Every quarter, many money managers have to disclose what they've bought and sold via "13F" filings. Their latest moves can shine a bright light on smart stock picks.
Today let's look at Moore Capital Management, managed by billionaire Louis Moore Bacon. Bacon is known for employing a global macroeconomic focus in his investing, and has been among the top 20 money earners since the 1990s, per GuruFocus.com. Bacon's fund has turned in some spectacular performances, but also some lackluster ones, and after poor resultsin 2011 he returned $2 billion to shareholders, citing the fund's size as an obstacle. Still, Bacon seems to have solid investing chops, with his flagship fund reportedly averaging nearly 19% in annual gains since its inception in 1989 (as of 2012).
The company's reportable stock portfolio totaled $4.7 billion in value as of Sept. 30, 2013.
So what does Moore's latest quarterly 13F filing tell us? Here are a few interesting details.
The biggest new holdings include Facebook and Bank of America. Other new holdings of interest include Inovio Pharmaceuticals (NASDAQ:INO) and Rite Aid (NYSE:RAD). With its promising pipeline and also a long history void of marketed products, Inovio has left many investors uncertain about its standing. It's developing DNA-based vaccines that tackle major diseases such as cancer, influenza, HIV, hepatitis C, malaria, and more, and has reported some positive results along the way, too. It also has some big believers, as it's funded by bigger pharmaceutical entities, as well as government and academic sources.
While many continue to think of Rite Aid as struggling, its stock has more than quintupled over the past year as the drugstore chain turns itself around. Its third quarter featured continued growth and profitability, but management also lowered near-term expectations. Like other health care-related companies, Rite Aid is poised to benefit from the many newly insured customers delivered by Obamacare. It might seem that the stock has no upside left after a strong run, but it actually still seems cheaper than key rivals, though their businesses have stronger track records. Still, Rite Aid carries a lot of debt.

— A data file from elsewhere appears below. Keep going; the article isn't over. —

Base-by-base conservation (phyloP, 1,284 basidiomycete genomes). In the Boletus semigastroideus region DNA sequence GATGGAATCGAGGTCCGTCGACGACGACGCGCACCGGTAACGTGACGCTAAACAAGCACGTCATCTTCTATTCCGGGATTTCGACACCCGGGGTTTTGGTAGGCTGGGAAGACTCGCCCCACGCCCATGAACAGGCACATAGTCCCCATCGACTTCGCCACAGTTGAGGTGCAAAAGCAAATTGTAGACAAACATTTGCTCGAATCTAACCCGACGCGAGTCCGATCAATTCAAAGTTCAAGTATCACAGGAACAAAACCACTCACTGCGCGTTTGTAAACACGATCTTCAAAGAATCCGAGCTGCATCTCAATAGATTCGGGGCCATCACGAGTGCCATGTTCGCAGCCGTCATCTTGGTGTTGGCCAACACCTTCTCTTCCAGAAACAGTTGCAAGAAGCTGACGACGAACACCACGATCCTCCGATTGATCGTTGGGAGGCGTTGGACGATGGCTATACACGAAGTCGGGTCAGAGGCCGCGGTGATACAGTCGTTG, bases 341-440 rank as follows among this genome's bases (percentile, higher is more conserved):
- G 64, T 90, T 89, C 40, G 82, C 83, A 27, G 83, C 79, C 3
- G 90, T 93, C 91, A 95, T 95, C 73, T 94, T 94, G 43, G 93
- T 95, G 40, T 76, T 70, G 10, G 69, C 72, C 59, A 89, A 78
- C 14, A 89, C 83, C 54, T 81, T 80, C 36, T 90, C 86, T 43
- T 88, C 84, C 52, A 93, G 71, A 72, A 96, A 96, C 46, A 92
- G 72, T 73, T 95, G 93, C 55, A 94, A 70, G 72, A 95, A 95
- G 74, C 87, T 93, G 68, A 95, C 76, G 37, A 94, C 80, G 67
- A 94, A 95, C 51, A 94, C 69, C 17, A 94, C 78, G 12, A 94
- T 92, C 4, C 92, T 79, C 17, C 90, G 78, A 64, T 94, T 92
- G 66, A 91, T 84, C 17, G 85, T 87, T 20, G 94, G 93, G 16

Moore Capital Management increased its stake in holdings including Amarin (NASDAQ:AMRN), a late-stage cardiovascular-focused biotech enterprise. But it's not a good sign when an article offers "3 Lessons from Amarin's Failures in 2013." Amarin has seen its stock fall by about 75% over the past year, as its FDA-approved, fish-oil-based drug to lower triglycerides,Vascepa, was pressured by competing drugs and emerging generics, as well as poor likelihood of winning approval for other indications. Still, there's hope for such approvals. Meanwhile, the company's CEO has left the building.
Moore Capital Management reduced its stake in a number of companies, including LinnCo (NASDAQ:LNCO) and Ariad Pharmaceuticals (NASDAQ:ARIA). LinnCo is an oil and gas company with a dividend yield of 10.4%. The company largely exists to own units of the master limited partnership Linn Energy and convert distributions into dividends. Linn and LinnCo have bought Berry Petroleum, a deal many see increasing its operational efficiency and delivering high-quality assets. Bulls like Linn's cash generation and growth prospects, but bears worry about operational mishaps and see greener pastures elsewhere.
Ariad has had a bumpy year, with its stock losing close to 70% of its value. The company's leukemia drug Iclusig was yanked off shelves a few months ago, due to blood clots, but the FDA just permitted its return to the market, albeit with a more restrictive label. That's a big deal, since the drug is part of other ongoing trials for the company. My colleague Brian Orelli has seen potential for Ariad but warns that there's still a good deal of uncertainty.
Finally, Moore's biggest closed positions included calls on the PowerShares QQQ Trust ETF and the iShares MSCI Emerging Markets Index ETF.
We should never blindly copy any investor's moves, no matter how talented the investor. But it can be useful to keep an eye on what smart folks are doing. 13F forms can be great places to find intriguing candidates for our portfolios.
Longtime Fool contributor Selena Maranjian, whom you can follow on Twitter, owns no position in any stocks mentioned. The Motley Fool recommends Bank of America and Facebook. The Motley Fool owns shares of Bank of America and Facebook. Try any of our Foolish newsletter services free for 30 days. We Fools may not all hold the same opinions, but we all believe that considering a diverse range of insights makes us better investors. The Motley Fool has a disclosure policy.